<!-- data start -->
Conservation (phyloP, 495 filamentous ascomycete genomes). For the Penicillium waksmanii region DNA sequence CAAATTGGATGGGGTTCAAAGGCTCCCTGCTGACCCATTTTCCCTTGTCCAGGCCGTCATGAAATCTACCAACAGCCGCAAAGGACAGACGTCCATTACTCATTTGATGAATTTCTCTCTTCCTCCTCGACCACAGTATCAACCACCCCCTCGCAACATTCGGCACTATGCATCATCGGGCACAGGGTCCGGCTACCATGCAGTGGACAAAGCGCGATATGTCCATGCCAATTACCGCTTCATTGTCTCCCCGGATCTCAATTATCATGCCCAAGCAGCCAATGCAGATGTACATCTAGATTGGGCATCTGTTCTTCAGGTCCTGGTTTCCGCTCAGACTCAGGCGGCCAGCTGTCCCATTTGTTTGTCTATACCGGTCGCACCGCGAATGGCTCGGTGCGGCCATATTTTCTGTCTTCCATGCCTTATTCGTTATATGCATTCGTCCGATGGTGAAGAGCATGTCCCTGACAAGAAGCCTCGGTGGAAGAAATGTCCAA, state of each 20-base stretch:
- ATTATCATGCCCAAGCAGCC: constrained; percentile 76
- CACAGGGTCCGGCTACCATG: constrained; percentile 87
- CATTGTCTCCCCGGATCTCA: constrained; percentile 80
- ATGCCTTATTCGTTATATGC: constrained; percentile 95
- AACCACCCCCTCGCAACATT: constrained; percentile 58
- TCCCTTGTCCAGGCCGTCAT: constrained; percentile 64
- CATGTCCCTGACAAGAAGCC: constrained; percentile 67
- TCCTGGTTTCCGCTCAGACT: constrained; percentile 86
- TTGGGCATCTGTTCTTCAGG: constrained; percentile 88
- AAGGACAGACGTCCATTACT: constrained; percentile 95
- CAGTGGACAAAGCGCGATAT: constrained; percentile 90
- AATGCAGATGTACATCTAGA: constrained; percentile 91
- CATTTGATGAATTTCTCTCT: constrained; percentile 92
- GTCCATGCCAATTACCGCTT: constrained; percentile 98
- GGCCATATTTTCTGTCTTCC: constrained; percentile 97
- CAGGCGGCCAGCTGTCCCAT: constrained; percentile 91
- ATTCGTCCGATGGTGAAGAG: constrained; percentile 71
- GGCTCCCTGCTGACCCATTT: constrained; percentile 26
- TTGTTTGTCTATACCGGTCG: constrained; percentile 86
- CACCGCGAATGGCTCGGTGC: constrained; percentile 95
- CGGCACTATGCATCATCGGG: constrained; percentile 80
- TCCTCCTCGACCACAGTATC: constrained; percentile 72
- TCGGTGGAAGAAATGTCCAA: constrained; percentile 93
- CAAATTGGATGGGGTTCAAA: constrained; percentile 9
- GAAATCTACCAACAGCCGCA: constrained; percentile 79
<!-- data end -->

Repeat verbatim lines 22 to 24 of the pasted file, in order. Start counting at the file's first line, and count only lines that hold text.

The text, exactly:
- CGGCACTATGCATCATCGGG: constrained; percentile 80
- TCCTCCTCGACCACAGTATC: constrained; percentile 72
- TCGGTGGAAGAAATGTCCAA: constrained; percentile 93